Tax Receipts Exceed Treasury Predictions

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By Jonathan Weisman
Washington Post Staff Writer
Thursday, May 5, 2005

After three years of rising federal budget deficits, a surge of April tax receipts brought unexpected good news to fiscal policymakers -- the tide of government red ink appears to be receding.

The Treasury Department this week reported there would be a $54 billion swing from projected deficit to surplus in the April-to-June quarter, after an unanticipated gush of tax payments poured into the Treasury before the April 15 deadline. That prompted private forecasters to lower their deficit projections for the fiscal year that ends in September.

Budget analysts inside and outside the government said the positive turn is likely to be short-lived. Indeed, after a four-year absence, the Treasury Department announced yesterday it is considering reissuing its 30-year Treasury bond to help finance long-term government debt, jolting the bond markets and pushing down the price of existing 30-year securities.

But in the short term, many forecasters said the budget deficit appears to have crested.

"I think it has turned the corner," said David Wyss, chief economist at Standard & Poor's, the credit rating agency. "My guess is 2004 will have been the worst year."

For that fiscal year, the government recorded a $412 billion deficit, the largest ever in nominal dollar terms, although not as large as some of the deficits of the 1980s when measured against the size of the economy. The 2004 mark was up from 2003's $378 billion deficit, which topped 2002's $158 billion deficit.

In January, Bush administration officials projected that the streak would continue, with a deficit of $427 billion for the fiscal year that ends Sept. 30. But that estimate was widely regarded as inflated and many forecasters believed the total would be more like $400 billion.

April, however, turned out to be a far better month than anticipated. Taxpayers were confronted with unexpected tax bills, many from capital gains and the alternative minimum tax, a parallel income tax system designed to hit the rich but that is increasingly pinching the middle class. The Treasury announced this week that it will repay $42 billion in federal debt in the third April-to-June quarter, instead of borrowing $12 billion.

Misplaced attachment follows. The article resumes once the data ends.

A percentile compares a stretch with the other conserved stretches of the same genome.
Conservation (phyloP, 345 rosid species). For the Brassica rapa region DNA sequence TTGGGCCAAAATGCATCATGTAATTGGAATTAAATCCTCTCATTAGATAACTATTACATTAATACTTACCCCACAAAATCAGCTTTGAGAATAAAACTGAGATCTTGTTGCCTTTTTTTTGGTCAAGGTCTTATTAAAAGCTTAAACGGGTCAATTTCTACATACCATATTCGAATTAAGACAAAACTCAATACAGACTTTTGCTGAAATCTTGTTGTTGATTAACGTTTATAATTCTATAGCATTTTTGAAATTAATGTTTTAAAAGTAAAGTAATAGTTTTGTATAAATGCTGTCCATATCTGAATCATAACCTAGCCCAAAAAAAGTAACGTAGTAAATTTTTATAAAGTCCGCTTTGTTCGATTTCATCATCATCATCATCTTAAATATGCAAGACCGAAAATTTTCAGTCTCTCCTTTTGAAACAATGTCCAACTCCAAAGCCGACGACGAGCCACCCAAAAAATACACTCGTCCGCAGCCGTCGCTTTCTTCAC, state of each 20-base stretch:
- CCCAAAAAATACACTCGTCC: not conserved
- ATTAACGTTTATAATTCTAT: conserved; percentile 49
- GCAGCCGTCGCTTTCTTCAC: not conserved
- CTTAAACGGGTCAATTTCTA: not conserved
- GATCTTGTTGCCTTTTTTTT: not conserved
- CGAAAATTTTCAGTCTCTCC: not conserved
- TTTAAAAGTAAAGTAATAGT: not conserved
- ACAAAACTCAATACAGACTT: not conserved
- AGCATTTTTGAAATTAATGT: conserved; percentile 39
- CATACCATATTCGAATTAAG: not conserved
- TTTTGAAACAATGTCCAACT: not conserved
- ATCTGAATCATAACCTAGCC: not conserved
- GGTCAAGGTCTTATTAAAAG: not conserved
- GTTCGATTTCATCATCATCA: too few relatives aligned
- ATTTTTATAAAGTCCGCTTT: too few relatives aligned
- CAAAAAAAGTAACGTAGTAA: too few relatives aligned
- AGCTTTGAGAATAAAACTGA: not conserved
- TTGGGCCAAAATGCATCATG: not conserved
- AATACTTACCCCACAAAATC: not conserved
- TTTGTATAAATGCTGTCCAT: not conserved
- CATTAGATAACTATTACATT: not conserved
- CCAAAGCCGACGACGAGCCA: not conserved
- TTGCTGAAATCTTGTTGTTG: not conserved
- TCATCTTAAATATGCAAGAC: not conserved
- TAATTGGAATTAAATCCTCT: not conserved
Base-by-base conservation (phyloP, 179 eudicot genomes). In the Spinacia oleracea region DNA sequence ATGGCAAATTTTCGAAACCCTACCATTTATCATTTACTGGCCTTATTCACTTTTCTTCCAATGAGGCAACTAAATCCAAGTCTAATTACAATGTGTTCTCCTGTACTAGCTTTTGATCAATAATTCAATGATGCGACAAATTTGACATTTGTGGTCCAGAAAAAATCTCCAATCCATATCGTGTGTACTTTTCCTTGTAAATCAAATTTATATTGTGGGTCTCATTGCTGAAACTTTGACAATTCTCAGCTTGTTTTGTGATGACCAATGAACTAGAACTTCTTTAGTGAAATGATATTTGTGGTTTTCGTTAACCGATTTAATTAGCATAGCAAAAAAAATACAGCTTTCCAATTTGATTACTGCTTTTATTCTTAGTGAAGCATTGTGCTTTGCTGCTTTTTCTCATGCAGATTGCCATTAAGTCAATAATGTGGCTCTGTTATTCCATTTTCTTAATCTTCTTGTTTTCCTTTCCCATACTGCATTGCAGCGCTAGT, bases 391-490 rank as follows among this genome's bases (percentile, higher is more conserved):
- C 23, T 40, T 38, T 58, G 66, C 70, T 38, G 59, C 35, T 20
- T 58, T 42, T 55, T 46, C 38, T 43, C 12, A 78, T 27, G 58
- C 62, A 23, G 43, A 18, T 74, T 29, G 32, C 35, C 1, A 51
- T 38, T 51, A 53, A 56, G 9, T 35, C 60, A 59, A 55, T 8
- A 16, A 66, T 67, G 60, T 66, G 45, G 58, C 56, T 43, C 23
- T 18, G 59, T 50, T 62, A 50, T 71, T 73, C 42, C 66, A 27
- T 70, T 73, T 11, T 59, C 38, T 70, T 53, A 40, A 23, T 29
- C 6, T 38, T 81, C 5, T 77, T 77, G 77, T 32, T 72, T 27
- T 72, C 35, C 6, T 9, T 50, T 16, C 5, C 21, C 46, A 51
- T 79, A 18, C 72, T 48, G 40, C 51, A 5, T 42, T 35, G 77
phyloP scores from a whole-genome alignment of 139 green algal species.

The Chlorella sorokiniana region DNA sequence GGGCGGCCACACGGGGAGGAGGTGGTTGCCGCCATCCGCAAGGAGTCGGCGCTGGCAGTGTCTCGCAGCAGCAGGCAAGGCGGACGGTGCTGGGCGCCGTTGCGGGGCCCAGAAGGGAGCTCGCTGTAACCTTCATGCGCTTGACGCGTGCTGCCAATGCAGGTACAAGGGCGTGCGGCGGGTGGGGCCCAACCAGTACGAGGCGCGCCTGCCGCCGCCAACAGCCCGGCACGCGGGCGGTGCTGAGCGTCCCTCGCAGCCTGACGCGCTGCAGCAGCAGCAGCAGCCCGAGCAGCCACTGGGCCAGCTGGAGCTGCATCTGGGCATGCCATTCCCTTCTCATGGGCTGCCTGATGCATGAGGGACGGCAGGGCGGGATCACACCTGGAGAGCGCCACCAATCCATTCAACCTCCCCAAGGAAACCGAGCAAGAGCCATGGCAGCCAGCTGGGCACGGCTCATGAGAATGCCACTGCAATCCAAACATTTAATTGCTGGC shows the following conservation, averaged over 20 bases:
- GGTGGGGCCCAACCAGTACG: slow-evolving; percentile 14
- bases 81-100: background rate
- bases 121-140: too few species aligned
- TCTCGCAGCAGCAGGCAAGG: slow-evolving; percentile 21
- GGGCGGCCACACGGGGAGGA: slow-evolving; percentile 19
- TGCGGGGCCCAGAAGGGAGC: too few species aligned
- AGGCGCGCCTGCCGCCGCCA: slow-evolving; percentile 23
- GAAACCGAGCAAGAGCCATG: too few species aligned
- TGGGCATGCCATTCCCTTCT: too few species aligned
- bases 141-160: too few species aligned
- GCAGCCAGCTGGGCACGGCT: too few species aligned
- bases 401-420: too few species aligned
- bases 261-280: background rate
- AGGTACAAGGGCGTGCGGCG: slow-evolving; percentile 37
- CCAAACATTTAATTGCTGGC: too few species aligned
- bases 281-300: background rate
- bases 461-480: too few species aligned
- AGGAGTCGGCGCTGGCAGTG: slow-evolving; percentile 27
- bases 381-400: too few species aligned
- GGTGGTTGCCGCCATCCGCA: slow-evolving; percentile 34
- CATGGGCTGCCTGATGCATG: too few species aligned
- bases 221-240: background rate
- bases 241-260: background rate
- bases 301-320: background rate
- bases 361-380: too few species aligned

Wall Street analysts reduced their deficit forecasts this week, from around $400 billion to around $370 billion. In nominal dollar terms, that would still be the third-highest deficit on record. Even measured against the size of the economy, "it's still a high number," said Brian Bethune, director of financial economics at Global Insight Inc., a Massachusetts forecasting firm. "It needs to come down."

One factor should help in the short term: Seven months into the fiscal year, Congress is only now passing the $82 billion emergency war spending bill for fiscal 2005, which means that much of the money will be spent in 2006. That should reduce the 2005 deficit while bringing down war costs next year. Wyss said the deficit should continue to fall in 2006 and 2007.

"A month ago, I would have told you the budget numbers were on track for $400 billion. To get an adjustment this quickly would suggest a huge surprise," said Edward F. McKelvey, an economist and federal budget analyst at Goldman Sachs & Co.

Few economists say the U.S. government is out of the woods. One of the reasons for the turnaround, the alternative minimum tax, should be reduced or eliminated before it starts impinging on economic growth, Bethune said.


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